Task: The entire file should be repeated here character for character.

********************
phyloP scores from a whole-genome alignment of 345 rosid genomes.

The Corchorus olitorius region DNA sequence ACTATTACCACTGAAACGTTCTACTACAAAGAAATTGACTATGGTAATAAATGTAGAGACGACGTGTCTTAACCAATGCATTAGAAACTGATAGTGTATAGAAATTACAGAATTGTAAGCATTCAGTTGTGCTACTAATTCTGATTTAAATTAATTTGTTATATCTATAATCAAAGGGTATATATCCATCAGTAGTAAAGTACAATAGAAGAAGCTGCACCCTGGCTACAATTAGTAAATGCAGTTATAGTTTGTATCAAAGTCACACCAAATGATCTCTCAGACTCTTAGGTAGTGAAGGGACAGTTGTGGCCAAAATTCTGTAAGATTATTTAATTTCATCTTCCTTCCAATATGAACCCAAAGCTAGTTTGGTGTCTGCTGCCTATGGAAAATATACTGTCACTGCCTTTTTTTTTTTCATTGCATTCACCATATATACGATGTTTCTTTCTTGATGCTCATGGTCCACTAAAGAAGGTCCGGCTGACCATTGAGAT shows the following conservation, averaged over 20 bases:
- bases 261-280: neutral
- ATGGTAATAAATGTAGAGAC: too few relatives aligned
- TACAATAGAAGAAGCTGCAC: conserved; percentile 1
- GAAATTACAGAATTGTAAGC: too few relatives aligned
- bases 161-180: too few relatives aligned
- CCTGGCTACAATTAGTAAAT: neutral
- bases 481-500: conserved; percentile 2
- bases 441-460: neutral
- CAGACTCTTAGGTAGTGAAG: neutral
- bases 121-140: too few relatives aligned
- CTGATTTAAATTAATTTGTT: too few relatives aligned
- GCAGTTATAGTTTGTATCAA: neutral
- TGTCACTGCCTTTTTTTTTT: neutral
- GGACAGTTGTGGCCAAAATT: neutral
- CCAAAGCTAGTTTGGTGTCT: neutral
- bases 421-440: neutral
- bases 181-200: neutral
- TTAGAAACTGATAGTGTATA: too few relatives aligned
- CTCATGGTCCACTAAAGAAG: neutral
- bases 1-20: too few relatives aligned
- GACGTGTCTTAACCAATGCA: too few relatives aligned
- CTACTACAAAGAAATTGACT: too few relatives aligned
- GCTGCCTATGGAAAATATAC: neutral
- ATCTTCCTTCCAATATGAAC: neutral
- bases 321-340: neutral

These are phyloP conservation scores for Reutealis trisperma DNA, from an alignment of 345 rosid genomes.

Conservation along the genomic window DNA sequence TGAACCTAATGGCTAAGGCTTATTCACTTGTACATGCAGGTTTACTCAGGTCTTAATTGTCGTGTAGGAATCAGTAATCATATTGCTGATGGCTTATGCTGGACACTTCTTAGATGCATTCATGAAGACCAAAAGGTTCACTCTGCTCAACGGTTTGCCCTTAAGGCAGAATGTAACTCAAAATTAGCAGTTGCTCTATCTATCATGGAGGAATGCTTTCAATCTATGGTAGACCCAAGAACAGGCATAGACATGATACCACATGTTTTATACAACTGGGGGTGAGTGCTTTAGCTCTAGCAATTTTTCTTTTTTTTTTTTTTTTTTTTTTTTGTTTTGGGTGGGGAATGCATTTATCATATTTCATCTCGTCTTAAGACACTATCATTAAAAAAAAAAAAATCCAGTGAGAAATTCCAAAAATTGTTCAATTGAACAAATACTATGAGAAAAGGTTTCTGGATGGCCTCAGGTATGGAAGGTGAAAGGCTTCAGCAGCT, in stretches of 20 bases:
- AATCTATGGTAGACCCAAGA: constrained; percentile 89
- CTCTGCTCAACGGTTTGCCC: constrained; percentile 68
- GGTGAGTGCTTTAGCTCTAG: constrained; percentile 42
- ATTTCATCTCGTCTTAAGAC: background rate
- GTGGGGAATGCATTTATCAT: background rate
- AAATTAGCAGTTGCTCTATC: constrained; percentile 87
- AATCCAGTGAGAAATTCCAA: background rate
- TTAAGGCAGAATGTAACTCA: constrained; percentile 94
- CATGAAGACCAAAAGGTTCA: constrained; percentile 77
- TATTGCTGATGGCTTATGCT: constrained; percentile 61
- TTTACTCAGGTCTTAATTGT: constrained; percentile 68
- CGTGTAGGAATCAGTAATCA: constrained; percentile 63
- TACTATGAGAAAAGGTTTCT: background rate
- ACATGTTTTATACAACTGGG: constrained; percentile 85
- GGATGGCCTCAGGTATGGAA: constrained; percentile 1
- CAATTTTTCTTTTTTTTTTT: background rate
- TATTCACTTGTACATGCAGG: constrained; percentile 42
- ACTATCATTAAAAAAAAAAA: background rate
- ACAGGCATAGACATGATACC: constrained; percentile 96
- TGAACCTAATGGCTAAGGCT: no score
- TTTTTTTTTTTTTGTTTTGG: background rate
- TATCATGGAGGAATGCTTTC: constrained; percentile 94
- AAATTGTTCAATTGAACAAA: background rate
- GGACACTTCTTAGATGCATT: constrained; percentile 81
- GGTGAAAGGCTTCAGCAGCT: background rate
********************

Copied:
phyloP scores from a whole-genome alignment of 345 rosid genomes.

The Corchorus olitorius region DNA sequence ACTATTACCACTGAAACGTTCTACTACAAAGAAATTGACTATGGTAATAAATGTAGAGACGACGTGTCTTAACCAATGCATTAGAAACTGATAGTGTATAGAAATTACAGAATTGTAAGCATTCAGTTGTGCTACTAATTCTGATTTAAATTAATTTGTTATATCTATAATCAAAGGGTATATATCCATCAGTAGTAAAGTACAATAGAAGAAGCTGCACCCTGGCTACAATTAGTAAATGCAGTTATAGTTTGTATCAAAGTCACACCAAATGATCTCTCAGACTCTTAGGTAGTGAAGGGACAGTTGTGGCCAAAATTCTGTAAGATTATTTAATTTCATCTTCCTTCCAATATGAACCCAAAGCTAGTTTGGTGTCTGCTGCCTATGGAAAATATACTGTCACTGCCTTTTTTTTTTTCATTGCATTCACCATATATACGATGTTTCTTTCTTGATGCTCATGGTCCACTAAAGAAGGTCCGGCTGACCATTGAGAT shows the following conservation, averaged over 20 bases:
- bases 261-280: neutral
- ATGGTAATAAATGTAGAGAC: too few relatives aligned
- TACAATAGAAGAAGCTGCAC: conserved; percentile 1
- GAAATTACAGAATTGTAAGC: too few relatives aligned
- bases 161-180: too few relatives aligned
- CCTGGCTACAATTAGTAAAT: neutral
- bases 481-500: conserved; percentile 2
- bases 441-460: neutral
- CAGACTCTTAGGTAGTGAAG: neutral
- bases 121-140: too few relatives aligned
- CTGATTTAAATTAATTTGTT: too few relatives aligned
- GCAGTTATAGTTTGTATCAA: neutral
- TGTCACTGCCTTTTTTTTTT: neutral
- GGACAGTTGTGGCCAAAATT: neutral
- CCAAAGCTAGTTTGGTGTCT: neutral
- bases 421-440: neutral
- bases 181-200: neutral
- TTAGAAACTGATAGTGTATA: too few relatives aligned
- CTCATGGTCCACTAAAGAAG: neutral
- bases 1-20: too few relatives aligned
- GACGTGTCTTAACCAATGCA: too few relatives aligned
- CTACTACAAAGAAATTGACT: too few relatives aligned
- GCTGCCTATGGAAAATATAC: neutral
- ATCTTCCTTCCAATATGAAC: neutral
- bases 321-340: neutral

These are phyloP conservation scores for Reutealis trisperma DNA, from an alignment of 345 rosid genomes.

Conservation along the genomic window DNA sequence TGAACCTAATGGCTAAGGCTTATTCACTTGTACATGCAGGTTTACTCAGGTCTTAATTGTCGTGTAGGAATCAGTAATCATATTGCTGATGGCTTATGCTGGACACTTCTTAGATGCATTCATGAAGACCAAAAGGTTCACTCTGCTCAACGGTTTGCCCTTAAGGCAGAATGTAACTCAAAATTAGCAGTTGCTCTATCTATCATGGAGGAATGCTTTCAATCTATGGTAGACCCAAGAACAGGCATAGACATGATACCACATGTTTTATACAACTGGGGGTGAGTGCTTTAGCTCTAGCAATTTTTCTTTTTTTTTTTTTTTTTTTTTTTTGTTTTGGGTGGGGAATGCATTTATCATATTTCATCTCGTCTTAAGACACTATCATTAAAAAAAAAAAAATCCAGTGAGAAATTCCAAAAATTGTTCAATTGAACAAATACTATGAGAAAAGGTTTCTGGATGGCCTCAGGTATGGAAGGTGAAAGGCTTCAGCAGCT, in stretches of 20 bases:
- AATCTATGGTAGACCCAAGA: constrained; percentile 89
- CTCTGCTCAACGGTTTGCCC: constrained; percentile 68
- GGTGAGTGCTTTAGCTCTAG: constrained; percentile 42
- ATTTCATCTCGTCTTAAGAC: background rate
- GTGGGGAATGCATTTATCAT: background rate
- AAATTAGCAGTTGCTCTATC: constrained; percentile 87
- AATCCAGTGAGAAATTCCAA: background rate
- TTAAGGCAGAATGTAACTCA: constrained; percentile 94
- CATGAAGACCAAAAGGTTCA: constrained; percentile 77
- TATTGCTGATGGCTTATGCT: constrained; percentile 61
- TTTACTCAGGTCTTAATTGT: constrained; percentile 68
- CGTGTAGGAATCAGTAATCA: constrained; percentile 63
- TACTATGAGAAAAGGTTTCT: background rate
- ACATGTTTTATACAACTGGG: constrained; percentile 85
- GGATGGCCTCAGGTATGGAA: constrained; percentile 1
- CAATTTTTCTTTTTTTTTTT: background rate
- TATTCACTTGTACATGCAGG: constrained; percentile 42
- ACTATCATTAAAAAAAAAAA: background rate
- ACAGGCATAGACATGATACC: constrained; percentile 96
- TGAACCTAATGGCTAAGGCT: no score
- TTTTTTTTTTTTTGTTTTGG: background rate
- TATCATGGAGGAATGCTTTC: constrained; percentile 94
- AAATTGTTCAATTGAACAAA: background rate
- GGACACTTCTTAGATGCATT: constrained; percentile 81
- GGTGAAAGGCTTCAGCAGCT: background rate